United States District Court, N.D. Florida, Tallahassee Division
REPORT AND RECOMMENDATION
CHARLES A. STAMPELOS, UNITED STATES MAGISTRATE JUDGE.
proceeding pro se, filed a third amended civil rights
complaint [hereinafter “complaint”], ECF No. 36,
against four named Defendants. ECF No. 39. Defendant Ong filed a
motion to dismiss Plaintiff's complaint on June 24, 2019.
ECF No. 47. Plaintiff has filed a memorandum in opposition to
the motion. ECF No. 53. The other named Defendants filed an
answer, ECF No. 52, and discovery has recently been
permitted. This Report and Recommendation is entered to only
rule on Defendant Ong's motion to dismiss.
of the Complaint, ECF No. 36
sustained a broken hand on January 5, 2017, in a fight with
another inmate. ECF No. 36 at 3. It took until January 20,
2017, for Plaintiff's injury to be diagnosed and
Plaintiff was not transported to the Reception and Medical
Center until February 15, 2017. Id. at 5-6. There,
Plaintiff was examined by Defendant Ong, and
“urgent” surgery was scheduled for the next day.
Id. at 6. Plaintiff alleged that later that day, the
“transporting officer” told Plaintiff that
“his surgery was postponed for the following
week.” Id. Plaintiff was not given an
explanation, but contends that Defendant Ong, as the
attending physician, “would have known that the surgery
was postponed.” Id. Plaintiff also contends
that only the physician who is scheduled to perform a surgery
“has the authority to postpone that surgery.”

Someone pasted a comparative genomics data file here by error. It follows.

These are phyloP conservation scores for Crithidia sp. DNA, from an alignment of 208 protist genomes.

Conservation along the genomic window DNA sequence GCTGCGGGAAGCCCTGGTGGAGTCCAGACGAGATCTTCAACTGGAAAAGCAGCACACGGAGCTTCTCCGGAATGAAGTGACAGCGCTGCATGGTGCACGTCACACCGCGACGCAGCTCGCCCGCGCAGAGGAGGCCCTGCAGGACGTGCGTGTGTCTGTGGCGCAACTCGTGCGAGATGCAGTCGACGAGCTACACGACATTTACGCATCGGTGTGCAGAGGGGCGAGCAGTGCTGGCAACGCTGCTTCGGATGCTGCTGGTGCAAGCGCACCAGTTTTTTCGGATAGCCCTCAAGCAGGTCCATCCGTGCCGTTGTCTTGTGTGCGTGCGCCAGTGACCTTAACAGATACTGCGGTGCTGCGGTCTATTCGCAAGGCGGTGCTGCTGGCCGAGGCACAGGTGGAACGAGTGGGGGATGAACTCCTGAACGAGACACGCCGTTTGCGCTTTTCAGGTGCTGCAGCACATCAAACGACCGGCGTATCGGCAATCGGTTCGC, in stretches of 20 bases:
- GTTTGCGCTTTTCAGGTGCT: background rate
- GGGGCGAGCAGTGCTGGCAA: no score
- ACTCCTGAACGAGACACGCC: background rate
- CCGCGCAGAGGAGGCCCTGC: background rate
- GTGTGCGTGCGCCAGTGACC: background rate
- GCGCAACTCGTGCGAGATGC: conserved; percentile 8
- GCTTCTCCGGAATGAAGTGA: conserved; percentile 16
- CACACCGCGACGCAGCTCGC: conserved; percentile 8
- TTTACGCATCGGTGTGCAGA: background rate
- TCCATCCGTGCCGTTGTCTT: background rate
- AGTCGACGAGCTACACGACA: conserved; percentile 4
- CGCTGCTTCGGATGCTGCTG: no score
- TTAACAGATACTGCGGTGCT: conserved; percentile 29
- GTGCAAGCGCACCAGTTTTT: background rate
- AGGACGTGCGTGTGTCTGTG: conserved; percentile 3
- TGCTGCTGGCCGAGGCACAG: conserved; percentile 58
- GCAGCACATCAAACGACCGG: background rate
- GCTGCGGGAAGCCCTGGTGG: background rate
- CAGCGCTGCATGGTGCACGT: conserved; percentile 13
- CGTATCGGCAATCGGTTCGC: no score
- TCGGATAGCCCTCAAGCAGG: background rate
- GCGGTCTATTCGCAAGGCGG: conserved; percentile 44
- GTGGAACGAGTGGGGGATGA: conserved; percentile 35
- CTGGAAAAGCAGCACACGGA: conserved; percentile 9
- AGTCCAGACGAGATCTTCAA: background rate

Id. Thus, Plaintiff alleges that Defendant Ong
“recklessly postponed a surgery that he himself
considered urgent, without making any arrangements for
plaintiff to get his surgery elsewhere.” Id.
Plaintiff asserts that this constitutions deliberate
unclear when Plaintiff had the surgery, but it is alleged
that on June 28, 2017, Plaintiff met with Defendant Ong at
RMC to have his cast removed. Id. at 11. Plaintiff
asserts that Defendant Ong directed physical therapy twice a
week for eight weeks, but Plaintiff alleges that after only
four sessions, he was not approved for more physical therapy.
Id. Plaintiff also states that Defendant Ong
“had an opportunity to recommend a corrective surgery,
he outright refused to meet with plaintiff after the last
physical therapy session.” Id. at 12.
Plaintiff contends that a year after surgery, his hand was
“still swollen with limited motion of the
fingers.” Id. Plaintiff alleges that Defendant
Ong “failed to re-attach the tendon, and place a splint
on the tip of the little finger of plaintiff's right
hand.” Id. at 12. He contends that he now has
“a permanent ‘Right Dip Mallet Deformity”
because Defendant Ong cut the tendon during the surgery.
Id. at 13. Plaintiff asserts that “he lost the
use of his right hand due to the lengthy 84 day delay in
receiving the botched surgery . . . .” Id. at
to Dismiss, ECF No. 47
Ong argues that dismissal is appropriate because the
complaint “is grounded in medical negligence” and
Plaintiff did not comply with state law requirements to
pursue such a claim. ECF No. 47 at 3. Additionally, Defendant
contends that Plaintiff's complaint “should be
dismissed because, other than inserting the words
‘reckless' or ‘deliberate indifference'
several times in describing Dr. Ong's conduct . . ., the
facts as alleged are entirely insufficient to establish a
valid cause of action under 42 U.S.C. § 1983.”
Id. Defendant also asserts entitlement to qualified
immunity and argues that Plaintiff's claim for injunctive
relief must be dismissed since Plaintiff also “seeks to
recover compensatory and other damages from Dr. Ong, which
would, if valid, constitute an adequate remedy at law.”
Id. at 4.
issue on whether a complaint should be dismissed pursuant to
Fed.R.Civ.P. 12(b)(6) for failing to state a claim upon which